Jul 28, 2020
Daniel BrettigAssistant editor, ESPNcricinfo
- Assistant editor Daniel Brettig had been a journalist for eight years when he joined ESPNcricinfo, but his fascination with cricket dates back to the early 1990s, when his dad helped him sneak into the family lounge room to watch the end of day-night World Series matches well past bedtime. Unapologetically passionate about indie music and the South Australian Redbacks, Daniel’s chief cricketing achievement was to dismiss Wisden Almanack editor Lawrence Booth in the 2010 Ashes press match in Perth – a rare Australian victory that summer.
Stuart Broad‘s Ashes batting bunny David Warner is still trying to figure out how it was even possible that the paceman was dropped from England’s first Test match of the northern summer, and paid tribute to the 34-year-old as he stood on the brink of 500 wickets.
In getting out seven times in 10 innings to Broad in England last year, Warner had a previously respectable record in England scythed down to an embarrassing size. The Australian was left questioning plenty about himself and his game in foreign conditions before he returned home to a typically bountiful home season against Pakistan and New Zealand.
Warner admitted to some shock when he saw that Broad was left out for Mark Wood when England played the first Test match since cricket’s return amid the coronavirus pandemic, before the Nottinghamshire seamer was recalled and proved instrumental in securing the hosts victory in the second match of the series and then taking the hosts to the outskirts of another in the decider.
“I think they should drop him again, I don’t know why they dropped him for that first game,” Warner laughed. “It’d be nice if I was to play over there again and he wasn’t playing. I saw he got a 50 and he’s taking some batting tips off Shane Warne, which is weird, but the way he bowls, the way he’s been bowling the last 18 months has been outstanding. I don’t know what was the reasoning behind leaving him out of that first Test, but obviously he’s come back and taken a few wickets.
“Personally, I think he’s a world-class bowler and the last 18 months he’s really worked hard on pitching the ball up. When I look back on the stats it is probably the first time in his career, he’s actually pitched the ball up in that sort of five to six metres area the bowlers talk about quite a lot. He’s got a hell of a record against left handers as well, and I think the capability of him bringing the ball back off the wicket into the left handers has been another string to his bow.
“Bowlers do tend to talk about not meaning to do that off the seam, but if you keep producing the right seam consistently enough, you’re going to get that sideways movement both ways and he’s been able to get that, and it’s not by fluke that he’s had success the past 18 months, he’s worked really hard to get to where he is and credit to him. Hopefully, yeah, I do get another crack against him.”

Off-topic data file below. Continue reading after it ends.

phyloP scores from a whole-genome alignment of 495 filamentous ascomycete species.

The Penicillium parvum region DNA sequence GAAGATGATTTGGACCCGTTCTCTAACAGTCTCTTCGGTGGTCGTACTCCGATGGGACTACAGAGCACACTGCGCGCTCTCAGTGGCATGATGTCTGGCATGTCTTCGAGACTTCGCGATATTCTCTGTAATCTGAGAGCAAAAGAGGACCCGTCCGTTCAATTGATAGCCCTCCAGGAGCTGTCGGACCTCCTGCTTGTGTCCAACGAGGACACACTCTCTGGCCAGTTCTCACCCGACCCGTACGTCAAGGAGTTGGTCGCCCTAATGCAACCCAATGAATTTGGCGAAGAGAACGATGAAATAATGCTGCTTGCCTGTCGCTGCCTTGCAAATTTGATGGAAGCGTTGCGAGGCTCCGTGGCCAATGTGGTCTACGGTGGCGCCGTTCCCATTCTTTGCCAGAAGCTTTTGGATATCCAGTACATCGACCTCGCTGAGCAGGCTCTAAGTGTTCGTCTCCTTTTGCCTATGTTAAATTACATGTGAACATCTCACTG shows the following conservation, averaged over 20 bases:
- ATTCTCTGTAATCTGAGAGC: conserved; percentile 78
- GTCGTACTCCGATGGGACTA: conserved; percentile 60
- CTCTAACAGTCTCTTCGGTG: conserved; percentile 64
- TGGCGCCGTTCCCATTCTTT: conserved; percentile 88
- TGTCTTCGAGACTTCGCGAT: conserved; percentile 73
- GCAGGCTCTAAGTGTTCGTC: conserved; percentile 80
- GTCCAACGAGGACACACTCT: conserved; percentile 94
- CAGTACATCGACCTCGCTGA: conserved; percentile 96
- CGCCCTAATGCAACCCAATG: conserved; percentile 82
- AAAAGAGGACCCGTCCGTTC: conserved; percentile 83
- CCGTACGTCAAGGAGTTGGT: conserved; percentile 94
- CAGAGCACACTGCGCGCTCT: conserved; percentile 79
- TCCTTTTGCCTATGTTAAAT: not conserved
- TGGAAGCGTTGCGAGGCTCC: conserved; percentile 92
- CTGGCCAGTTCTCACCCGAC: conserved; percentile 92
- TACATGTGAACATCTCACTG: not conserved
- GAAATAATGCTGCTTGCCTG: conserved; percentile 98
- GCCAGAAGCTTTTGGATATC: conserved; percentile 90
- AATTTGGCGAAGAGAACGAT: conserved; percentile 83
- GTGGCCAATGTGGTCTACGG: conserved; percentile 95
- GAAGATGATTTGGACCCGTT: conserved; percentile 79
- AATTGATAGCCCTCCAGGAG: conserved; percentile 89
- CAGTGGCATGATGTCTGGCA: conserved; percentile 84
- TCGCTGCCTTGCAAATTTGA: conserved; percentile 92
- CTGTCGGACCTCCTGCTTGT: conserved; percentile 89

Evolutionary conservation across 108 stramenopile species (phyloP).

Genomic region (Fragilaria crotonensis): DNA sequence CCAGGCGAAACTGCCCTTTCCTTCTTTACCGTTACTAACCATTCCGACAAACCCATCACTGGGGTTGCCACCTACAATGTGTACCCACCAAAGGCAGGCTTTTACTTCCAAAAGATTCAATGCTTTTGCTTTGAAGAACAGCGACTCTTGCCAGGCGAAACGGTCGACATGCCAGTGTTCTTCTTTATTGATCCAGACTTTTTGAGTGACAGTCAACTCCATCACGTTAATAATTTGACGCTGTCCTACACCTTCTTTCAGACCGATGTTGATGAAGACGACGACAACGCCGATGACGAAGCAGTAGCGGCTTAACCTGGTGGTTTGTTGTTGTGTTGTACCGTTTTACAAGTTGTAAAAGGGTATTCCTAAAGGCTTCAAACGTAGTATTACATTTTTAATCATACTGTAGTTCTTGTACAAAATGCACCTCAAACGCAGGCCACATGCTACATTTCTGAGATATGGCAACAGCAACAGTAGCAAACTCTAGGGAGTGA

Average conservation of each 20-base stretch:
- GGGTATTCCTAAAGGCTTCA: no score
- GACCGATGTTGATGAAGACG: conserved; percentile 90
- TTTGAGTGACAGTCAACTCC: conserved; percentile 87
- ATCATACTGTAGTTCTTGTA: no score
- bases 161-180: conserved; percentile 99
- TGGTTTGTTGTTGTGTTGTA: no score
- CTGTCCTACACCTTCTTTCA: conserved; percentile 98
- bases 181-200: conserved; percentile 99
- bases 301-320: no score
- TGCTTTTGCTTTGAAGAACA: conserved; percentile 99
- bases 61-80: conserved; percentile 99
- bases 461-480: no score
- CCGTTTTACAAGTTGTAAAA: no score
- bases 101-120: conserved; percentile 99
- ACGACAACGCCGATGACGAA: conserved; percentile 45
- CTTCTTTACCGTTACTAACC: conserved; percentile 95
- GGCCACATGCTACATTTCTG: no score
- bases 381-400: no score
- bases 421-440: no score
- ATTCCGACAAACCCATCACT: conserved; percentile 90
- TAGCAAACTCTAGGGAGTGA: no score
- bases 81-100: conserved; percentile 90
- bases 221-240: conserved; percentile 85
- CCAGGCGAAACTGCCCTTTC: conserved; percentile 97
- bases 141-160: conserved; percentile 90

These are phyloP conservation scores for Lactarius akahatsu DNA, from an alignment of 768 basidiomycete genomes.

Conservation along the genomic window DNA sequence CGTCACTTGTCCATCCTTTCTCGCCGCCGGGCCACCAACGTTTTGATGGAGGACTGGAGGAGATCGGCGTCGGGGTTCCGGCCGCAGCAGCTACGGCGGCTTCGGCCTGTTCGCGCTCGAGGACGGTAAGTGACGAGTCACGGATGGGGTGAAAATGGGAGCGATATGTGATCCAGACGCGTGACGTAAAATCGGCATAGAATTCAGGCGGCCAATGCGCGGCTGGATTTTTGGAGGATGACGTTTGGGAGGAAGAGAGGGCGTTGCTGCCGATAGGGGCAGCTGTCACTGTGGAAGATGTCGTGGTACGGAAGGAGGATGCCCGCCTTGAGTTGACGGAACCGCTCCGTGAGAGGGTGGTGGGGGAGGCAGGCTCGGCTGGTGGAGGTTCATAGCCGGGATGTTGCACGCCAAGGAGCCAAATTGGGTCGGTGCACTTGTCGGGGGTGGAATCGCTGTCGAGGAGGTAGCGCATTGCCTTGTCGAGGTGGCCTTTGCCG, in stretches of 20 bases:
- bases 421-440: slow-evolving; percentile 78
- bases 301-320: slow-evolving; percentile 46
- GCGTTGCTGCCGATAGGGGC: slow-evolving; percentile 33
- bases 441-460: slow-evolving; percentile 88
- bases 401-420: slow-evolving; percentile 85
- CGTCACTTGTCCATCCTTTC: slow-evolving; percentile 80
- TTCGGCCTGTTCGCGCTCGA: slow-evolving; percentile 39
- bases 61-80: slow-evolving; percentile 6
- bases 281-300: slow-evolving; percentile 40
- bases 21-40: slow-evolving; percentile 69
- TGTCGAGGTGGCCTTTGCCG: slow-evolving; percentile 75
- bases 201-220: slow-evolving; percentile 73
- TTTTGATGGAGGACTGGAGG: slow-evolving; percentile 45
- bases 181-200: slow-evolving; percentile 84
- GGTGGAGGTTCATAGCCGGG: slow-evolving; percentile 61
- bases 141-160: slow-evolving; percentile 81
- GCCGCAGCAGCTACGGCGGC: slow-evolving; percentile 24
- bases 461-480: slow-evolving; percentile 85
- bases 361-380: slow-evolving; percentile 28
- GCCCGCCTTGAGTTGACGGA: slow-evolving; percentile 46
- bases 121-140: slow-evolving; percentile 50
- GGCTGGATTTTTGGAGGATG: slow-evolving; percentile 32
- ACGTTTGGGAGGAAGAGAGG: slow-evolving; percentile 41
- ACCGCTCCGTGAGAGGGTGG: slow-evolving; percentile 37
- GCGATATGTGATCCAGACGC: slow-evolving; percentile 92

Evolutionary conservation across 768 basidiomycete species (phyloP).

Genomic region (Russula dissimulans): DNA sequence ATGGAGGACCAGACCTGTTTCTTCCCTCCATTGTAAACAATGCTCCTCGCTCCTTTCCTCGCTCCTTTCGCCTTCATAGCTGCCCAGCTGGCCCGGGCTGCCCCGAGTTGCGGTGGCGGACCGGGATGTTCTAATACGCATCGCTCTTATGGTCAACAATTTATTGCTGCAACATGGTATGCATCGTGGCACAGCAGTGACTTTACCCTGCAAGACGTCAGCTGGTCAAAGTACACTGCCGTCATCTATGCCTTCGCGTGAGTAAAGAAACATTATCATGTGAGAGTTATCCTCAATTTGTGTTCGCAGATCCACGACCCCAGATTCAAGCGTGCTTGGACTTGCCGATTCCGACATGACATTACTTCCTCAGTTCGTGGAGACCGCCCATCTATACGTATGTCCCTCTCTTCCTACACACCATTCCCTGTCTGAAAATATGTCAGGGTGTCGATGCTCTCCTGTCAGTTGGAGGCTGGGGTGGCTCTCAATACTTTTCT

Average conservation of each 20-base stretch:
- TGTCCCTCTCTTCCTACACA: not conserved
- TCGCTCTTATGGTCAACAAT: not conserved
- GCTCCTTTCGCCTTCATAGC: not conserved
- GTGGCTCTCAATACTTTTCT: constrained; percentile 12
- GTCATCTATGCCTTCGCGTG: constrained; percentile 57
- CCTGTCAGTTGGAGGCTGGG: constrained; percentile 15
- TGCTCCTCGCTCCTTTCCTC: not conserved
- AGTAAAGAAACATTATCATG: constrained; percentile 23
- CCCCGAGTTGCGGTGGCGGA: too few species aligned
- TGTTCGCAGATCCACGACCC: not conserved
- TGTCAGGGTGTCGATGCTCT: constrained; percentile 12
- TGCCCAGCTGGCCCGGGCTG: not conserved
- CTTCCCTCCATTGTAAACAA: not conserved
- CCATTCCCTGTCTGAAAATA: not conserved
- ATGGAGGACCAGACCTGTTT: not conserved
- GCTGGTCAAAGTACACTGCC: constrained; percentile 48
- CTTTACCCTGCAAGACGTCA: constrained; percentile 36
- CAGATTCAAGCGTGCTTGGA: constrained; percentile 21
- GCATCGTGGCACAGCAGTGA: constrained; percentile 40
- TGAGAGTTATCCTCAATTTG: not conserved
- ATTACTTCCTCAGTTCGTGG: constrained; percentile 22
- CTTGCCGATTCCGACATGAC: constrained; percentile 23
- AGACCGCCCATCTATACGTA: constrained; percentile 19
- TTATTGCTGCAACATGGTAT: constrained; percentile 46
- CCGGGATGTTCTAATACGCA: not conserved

“They’re both not express pace, and to take [nearly 1100] wickets between them as a pair when playing together is exceptional. You just can’t go after them, they don’t take their foot off the pedal and when you’re up against them, you’ve got to think of ways to rotate strike.”
Warner on the enduring Broad-Anderson partnership
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The sequence of dismissals endured by Warner last year was testament to Broad’s ability to improve himself, having previously struggled to find the right lines and lengths with which to challenge the Australian left-hander, either in challenging Australian conditions or even friendlier home environs during the 2013 and 2015 series. Broad made his own disappointment plain during the first Test against the West Indies in Hampshire, but in the final match of the series at Old Trafford, he has returned to a familiar and prolific partnership with James Anderson.
“I think when you’ve got two quality bowlers who’ve bowled in partnerships for a long, long time, in the partnership they bowl they don’t leak runs, and that’s the most important thing when we bat in partnerships, we try to get off strike, rotate strike, get bowlers off their lines and lengths,” Warner said. “These guys have the ability to keep those runs restricted, and they bowl a length where in England if you go to drive that length, you’re probably going to nick, but also the length means they’re still hitting the stumps, so you can’t really leave it.
“In English conditions they just know how to get wickets and how to not leak runs. I know as well, James Anderson can not take a wicket, but still go for less than two an over. That just shows his experience as well. They’re both not express pace, and to take [nearly 1100] wickets between them as a pair when playing together is exceptional. You just can’t go after them, they don’t take their foot off the pedal and when you’re up against them, you’ve got to think of ways to rotate strike. Otherwise if you give them too many overs at you, they’re going to get you out.”
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